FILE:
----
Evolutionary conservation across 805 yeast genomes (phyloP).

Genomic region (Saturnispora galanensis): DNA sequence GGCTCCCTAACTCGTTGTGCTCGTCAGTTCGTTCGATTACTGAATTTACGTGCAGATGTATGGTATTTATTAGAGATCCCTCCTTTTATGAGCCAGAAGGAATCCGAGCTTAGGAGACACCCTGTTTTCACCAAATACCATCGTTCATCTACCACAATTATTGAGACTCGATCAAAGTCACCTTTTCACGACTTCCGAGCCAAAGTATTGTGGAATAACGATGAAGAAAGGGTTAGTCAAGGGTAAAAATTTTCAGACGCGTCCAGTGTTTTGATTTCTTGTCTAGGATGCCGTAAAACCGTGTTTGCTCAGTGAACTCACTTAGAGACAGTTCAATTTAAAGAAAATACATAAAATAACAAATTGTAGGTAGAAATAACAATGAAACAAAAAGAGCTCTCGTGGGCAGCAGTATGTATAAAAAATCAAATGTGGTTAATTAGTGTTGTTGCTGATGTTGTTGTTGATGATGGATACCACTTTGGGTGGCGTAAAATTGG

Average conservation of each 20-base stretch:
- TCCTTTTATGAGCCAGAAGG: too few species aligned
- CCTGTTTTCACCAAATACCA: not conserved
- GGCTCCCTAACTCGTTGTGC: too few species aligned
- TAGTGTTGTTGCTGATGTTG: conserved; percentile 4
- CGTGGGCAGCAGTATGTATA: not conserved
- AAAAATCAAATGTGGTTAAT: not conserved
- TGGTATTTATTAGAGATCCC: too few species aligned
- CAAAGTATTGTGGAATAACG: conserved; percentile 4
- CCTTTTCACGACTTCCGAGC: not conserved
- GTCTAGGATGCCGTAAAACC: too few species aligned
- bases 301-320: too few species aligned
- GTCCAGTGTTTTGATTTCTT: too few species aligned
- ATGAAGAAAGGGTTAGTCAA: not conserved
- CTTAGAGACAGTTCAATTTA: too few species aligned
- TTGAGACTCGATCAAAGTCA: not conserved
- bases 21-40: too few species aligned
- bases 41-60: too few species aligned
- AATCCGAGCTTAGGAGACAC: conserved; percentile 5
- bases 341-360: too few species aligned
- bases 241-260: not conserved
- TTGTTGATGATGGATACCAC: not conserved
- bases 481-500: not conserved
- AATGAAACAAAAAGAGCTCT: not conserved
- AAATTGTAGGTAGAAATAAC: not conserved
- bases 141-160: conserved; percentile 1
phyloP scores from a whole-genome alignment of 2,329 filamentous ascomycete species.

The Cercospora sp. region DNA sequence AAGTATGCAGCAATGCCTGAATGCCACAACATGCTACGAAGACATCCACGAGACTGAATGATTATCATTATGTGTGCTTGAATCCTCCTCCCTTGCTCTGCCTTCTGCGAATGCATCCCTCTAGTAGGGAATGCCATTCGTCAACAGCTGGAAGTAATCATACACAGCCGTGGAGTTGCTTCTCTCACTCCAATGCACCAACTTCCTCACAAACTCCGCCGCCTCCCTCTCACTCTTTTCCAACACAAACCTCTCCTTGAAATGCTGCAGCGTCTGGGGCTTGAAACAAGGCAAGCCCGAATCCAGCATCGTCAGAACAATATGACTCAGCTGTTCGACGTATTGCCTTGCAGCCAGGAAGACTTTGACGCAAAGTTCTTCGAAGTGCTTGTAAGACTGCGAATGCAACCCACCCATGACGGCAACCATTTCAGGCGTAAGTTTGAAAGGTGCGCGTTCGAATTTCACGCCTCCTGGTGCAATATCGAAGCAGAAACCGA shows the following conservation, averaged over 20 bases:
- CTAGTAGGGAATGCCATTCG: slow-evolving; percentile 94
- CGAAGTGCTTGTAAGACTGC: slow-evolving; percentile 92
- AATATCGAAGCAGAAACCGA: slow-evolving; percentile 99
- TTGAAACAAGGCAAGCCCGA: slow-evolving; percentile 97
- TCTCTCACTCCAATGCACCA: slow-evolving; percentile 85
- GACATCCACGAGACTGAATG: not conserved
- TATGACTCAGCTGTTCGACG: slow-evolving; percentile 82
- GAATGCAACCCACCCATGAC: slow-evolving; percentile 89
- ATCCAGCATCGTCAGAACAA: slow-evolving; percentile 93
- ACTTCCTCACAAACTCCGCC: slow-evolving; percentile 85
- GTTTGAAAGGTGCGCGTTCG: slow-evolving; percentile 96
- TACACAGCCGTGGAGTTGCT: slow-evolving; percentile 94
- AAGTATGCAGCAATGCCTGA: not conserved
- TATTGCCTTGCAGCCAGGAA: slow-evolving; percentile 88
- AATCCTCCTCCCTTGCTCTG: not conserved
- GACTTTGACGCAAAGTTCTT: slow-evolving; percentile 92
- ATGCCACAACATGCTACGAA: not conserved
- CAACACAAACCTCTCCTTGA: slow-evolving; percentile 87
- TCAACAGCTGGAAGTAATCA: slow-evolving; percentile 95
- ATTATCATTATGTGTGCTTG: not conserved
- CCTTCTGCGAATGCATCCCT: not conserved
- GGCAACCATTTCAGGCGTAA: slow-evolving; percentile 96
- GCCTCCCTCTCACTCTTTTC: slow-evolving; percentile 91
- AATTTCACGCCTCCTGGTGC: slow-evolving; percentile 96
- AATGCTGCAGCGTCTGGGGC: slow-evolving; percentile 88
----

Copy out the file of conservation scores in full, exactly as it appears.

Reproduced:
Evolutionary conservation across 805 yeast genomes (phyloP).

Genomic region (Saturnispora galanensis): DNA sequence GGCTCCCTAACTCGTTGTGCTCGTCAGTTCGTTCGATTACTGAATTTACGTGCAGATGTATGGTATTTATTAGAGATCCCTCCTTTTATGAGCCAGAAGGAATCCGAGCTTAGGAGACACCCTGTTTTCACCAAATACCATCGTTCATCTACCACAATTATTGAGACTCGATCAAAGTCACCTTTTCACGACTTCCGAGCCAAAGTATTGTGGAATAACGATGAAGAAAGGGTTAGTCAAGGGTAAAAATTTTCAGACGCGTCCAGTGTTTTGATTTCTTGTCTAGGATGCCGTAAAACCGTGTTTGCTCAGTGAACTCACTTAGAGACAGTTCAATTTAAAGAAAATACATAAAATAACAAATTGTAGGTAGAAATAACAATGAAACAAAAAGAGCTCTCGTGGGCAGCAGTATGTATAAAAAATCAAATGTGGTTAATTAGTGTTGTTGCTGATGTTGTTGTTGATGATGGATACCACTTTGGGTGGCGTAAAATTGG

Average conservation of each 20-base stretch:
- TCCTTTTATGAGCCAGAAGG: too few species aligned
- CCTGTTTTCACCAAATACCA: not conserved
- GGCTCCCTAACTCGTTGTGC: too few species aligned
- TAGTGTTGTTGCTGATGTTG: conserved; percentile 4
- CGTGGGCAGCAGTATGTATA: not conserved
- AAAAATCAAATGTGGTTAAT: not conserved
- TGGTATTTATTAGAGATCCC: too few species aligned
- CAAAGTATTGTGGAATAACG: conserved; percentile 4
- CCTTTTCACGACTTCCGAGC: not conserved
- GTCTAGGATGCCGTAAAACC: too few species aligned
- bases 301-320: too few species aligned
- GTCCAGTGTTTTGATTTCTT: too few species aligned
- ATGAAGAAAGGGTTAGTCAA: not conserved
- CTTAGAGACAGTTCAATTTA: too few species aligned
- TTGAGACTCGATCAAAGTCA: not conserved
- bases 21-40: too few species aligned
- bases 41-60: too few species aligned
- AATCCGAGCTTAGGAGACAC: conserved; percentile 5
- bases 341-360: too few species aligned
- bases 241-260: not conserved
- TTGTTGATGATGGATACCAC: not conserved
- bases 481-500: not conserved
- AATGAAACAAAAAGAGCTCT: not conserved
- AAATTGTAGGTAGAAATAAC: not conserved
- bases 141-160: conserved; percentile 1
phyloP scores from a whole-genome alignment of 2,329 filamentous ascomycete species.

The Cercospora sp. region DNA sequence AAGTATGCAGCAATGCCTGAATGCCACAACATGCTACGAAGACATCCACGAGACTGAATGATTATCATTATGTGTGCTTGAATCCTCCTCCCTTGCTCTGCCTTCTGCGAATGCATCCCTCTAGTAGGGAATGCCATTCGTCAACAGCTGGAAGTAATCATACACAGCCGTGGAGTTGCTTCTCTCACTCCAATGCACCAACTTCCTCACAAACTCCGCCGCCTCCCTCTCACTCTTTTCCAACACAAACCTCTCCTTGAAATGCTGCAGCGTCTGGGGCTTGAAACAAGGCAAGCCCGAATCCAGCATCGTCAGAACAATATGACTCAGCTGTTCGACGTATTGCCTTGCAGCCAGGAAGACTTTGACGCAAAGTTCTTCGAAGTGCTTGTAAGACTGCGAATGCAACCCACCCATGACGGCAACCATTTCAGGCGTAAGTTTGAAAGGTGCGCGTTCGAATTTCACGCCTCCTGGTGCAATATCGAAGCAGAAACCGA shows the following conservation, averaged over 20 bases:
- CTAGTAGGGAATGCCATTCG: slow-evolving; percentile 94
- CGAAGTGCTTGTAAGACTGC: slow-evolving; percentile 92
- AATATCGAAGCAGAAACCGA: slow-evolving; percentile 99
- TTGAAACAAGGCAAGCCCGA: slow-evolving; percentile 97
- TCTCTCACTCCAATGCACCA: slow-evolving; percentile 85
- GACATCCACGAGACTGAATG: not conserved
- TATGACTCAGCTGTTCGACG: slow-evolving; percentile 82
- GAATGCAACCCACCCATGAC: slow-evolving; percentile 89
- ATCCAGCATCGTCAGAACAA: slow-evolving; percentile 93
- ACTTCCTCACAAACTCCGCC: slow-evolving; percentile 85
- GTTTGAAAGGTGCGCGTTCG: slow-evolving; percentile 96
- TACACAGCCGTGGAGTTGCT: slow-evolving; percentile 94
- AAGTATGCAGCAATGCCTGA: not conserved
- TATTGCCTTGCAGCCAGGAA: slow-evolving; percentile 88
- AATCCTCCTCCCTTGCTCTG: not conserved
- GACTTTGACGCAAAGTTCTT: slow-evolving; percentile 92
- ATGCCACAACATGCTACGAA: not conserved
- CAACACAAACCTCTCCTTGA: slow-evolving; percentile 87
- TCAACAGCTGGAAGTAATCA: slow-evolving; percentile 95
- ATTATCATTATGTGTGCTTG: not conserved
- CCTTCTGCGAATGCATCCCT: not conserved
- GGCAACCATTTCAGGCGTAA: slow-evolving; percentile 96
- GCCTCCCTCTCACTCTTTTC: slow-evolving; percentile 91
- AATTTCACGCCTCCTGGTGC: slow-evolving; percentile 96
- AATGCTGCAGCGTCTGGGGC: slow-evolving; percentile 88